An Hour Measures Time, Not Productivity

It’s fun to talk about compensation. It’s taboo, for one. Secondly, it’s a game of measuring up — a game we’ve been taught to play since adolescence. So, let’s jump on the new hourly billing rates for ad execs, made available by Rupal Parekh at Ad Age.

One item that caught my eye is agencies in the 4A’s survey bill out their content directors at $355/hour. I was a content director for an agency not belonging to the esteemed 4A’s, and I believe they billed me out at a slightly lower rate than that. Now that I’m freelance, I work for a fraction of the 4A’s norm. This fact is not represented in the 4A’s survey, nor anyone else’s survey.

Parekh notes that the numbers provided represent “suggested retail price” established by the agencies, and that the hourly billing rates are “fully-loaded,” including overhead and other costs.

Yes, but that does nothing for the steepness. For example, New York-based chief creative officers bill out at $637 an hour. Which means the hour cab ride from Manhattan to JFK costs the client the same as the hour of actual concentration given to the marketing problem at hand. For this and other reasons, hourly billing simply isn’t the right model for the ad business. Hourly billing also will never accurately reflect the value of the hour billed. The cab ride to JFK may be the breakthrough moment that leads to massive sales and future earnings for the client, but that hour is indistinguishable from any other. The breakthrough hour might be worth a million dollars, or ten million. Whereas all the meetings, lunches, and other time sucks that a CCO logs is actually worth much less than $637/hour.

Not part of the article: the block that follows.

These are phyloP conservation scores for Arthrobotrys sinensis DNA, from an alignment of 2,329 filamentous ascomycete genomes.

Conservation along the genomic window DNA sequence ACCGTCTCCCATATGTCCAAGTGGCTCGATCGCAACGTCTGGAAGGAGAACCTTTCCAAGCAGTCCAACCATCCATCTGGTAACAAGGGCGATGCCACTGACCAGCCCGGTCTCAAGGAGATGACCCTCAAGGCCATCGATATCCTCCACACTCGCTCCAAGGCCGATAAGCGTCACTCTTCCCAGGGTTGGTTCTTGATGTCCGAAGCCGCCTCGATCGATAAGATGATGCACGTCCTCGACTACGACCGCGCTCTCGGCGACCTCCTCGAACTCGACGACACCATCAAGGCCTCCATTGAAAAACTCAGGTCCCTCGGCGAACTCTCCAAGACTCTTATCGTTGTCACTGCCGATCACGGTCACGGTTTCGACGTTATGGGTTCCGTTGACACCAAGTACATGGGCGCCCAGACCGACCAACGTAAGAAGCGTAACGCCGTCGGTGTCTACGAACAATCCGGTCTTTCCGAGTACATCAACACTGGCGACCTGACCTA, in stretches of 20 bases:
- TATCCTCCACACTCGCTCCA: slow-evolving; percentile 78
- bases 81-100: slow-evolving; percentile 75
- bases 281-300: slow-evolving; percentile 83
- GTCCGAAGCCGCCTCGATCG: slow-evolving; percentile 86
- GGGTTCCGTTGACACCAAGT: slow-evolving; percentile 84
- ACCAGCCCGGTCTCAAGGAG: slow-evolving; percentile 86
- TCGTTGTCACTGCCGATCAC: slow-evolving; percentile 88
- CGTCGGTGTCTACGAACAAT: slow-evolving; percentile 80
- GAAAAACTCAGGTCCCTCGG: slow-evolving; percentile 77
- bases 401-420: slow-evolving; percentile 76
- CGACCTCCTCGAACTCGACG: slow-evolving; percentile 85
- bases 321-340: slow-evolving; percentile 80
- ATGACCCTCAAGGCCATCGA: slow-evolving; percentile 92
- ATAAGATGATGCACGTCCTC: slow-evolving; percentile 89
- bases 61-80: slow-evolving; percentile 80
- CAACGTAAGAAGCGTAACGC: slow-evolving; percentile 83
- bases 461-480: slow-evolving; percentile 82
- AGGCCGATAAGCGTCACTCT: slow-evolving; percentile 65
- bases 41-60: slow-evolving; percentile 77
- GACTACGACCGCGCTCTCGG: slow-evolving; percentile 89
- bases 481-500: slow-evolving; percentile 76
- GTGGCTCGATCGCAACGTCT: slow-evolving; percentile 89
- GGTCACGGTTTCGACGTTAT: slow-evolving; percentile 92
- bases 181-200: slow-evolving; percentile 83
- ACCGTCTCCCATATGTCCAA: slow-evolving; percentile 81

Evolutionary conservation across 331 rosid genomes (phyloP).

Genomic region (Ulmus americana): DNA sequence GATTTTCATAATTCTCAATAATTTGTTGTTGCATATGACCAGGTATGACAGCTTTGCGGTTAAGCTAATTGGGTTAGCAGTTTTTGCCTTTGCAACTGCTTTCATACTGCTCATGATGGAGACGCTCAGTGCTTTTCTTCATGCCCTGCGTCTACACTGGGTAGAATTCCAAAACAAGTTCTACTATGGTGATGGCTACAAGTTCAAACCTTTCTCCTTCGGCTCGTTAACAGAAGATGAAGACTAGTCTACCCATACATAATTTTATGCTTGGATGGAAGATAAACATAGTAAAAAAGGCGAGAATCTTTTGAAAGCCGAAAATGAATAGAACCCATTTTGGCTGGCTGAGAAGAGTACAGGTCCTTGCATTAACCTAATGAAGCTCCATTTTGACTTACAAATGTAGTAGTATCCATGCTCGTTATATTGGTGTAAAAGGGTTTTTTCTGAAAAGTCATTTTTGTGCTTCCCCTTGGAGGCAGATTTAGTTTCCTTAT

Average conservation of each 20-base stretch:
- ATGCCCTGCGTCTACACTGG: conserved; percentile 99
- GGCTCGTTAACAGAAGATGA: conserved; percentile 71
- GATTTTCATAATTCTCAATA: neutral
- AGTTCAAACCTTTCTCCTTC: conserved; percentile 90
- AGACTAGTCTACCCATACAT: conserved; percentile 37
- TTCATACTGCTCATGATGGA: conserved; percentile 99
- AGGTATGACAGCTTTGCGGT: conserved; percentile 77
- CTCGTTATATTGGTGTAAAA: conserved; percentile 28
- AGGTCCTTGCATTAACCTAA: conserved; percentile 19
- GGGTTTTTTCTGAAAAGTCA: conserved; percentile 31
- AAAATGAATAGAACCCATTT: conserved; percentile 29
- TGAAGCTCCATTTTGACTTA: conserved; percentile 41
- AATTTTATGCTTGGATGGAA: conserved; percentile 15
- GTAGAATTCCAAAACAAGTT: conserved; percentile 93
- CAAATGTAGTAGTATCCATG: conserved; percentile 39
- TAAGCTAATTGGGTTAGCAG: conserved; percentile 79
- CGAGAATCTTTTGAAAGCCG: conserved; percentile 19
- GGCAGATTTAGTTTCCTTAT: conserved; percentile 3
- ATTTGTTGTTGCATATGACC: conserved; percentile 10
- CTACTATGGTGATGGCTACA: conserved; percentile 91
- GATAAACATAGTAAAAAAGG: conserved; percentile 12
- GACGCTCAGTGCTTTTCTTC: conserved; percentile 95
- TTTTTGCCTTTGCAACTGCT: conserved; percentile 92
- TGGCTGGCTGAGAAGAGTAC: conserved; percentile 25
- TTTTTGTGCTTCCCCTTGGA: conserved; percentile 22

Speaking from experience, I also find it difficult to measure precisely just how many hours I work on a project. You have to be diligent and keep track everyday, but even then there’s so much gray area to cover. I like to make note of my most productive hours and put those down, but what about the non-productive hours that I spend on the client’s business? Those non-productive hours are important too, because they often lead to discoveries made later in the day.

Clearly, my preference is for project-based pricing, which comes with a built-in incentive to work efficiently — something totally lacking from the hourly model.



About David Burn

I wrote my first ad for a political candidate when I was 17 years old. She won her race and I felt the seductive power of advertising for the first time. Today—after working for seven agencies in five states—I am head of brand strategy and creative at Bonehook in Portland, Oregon.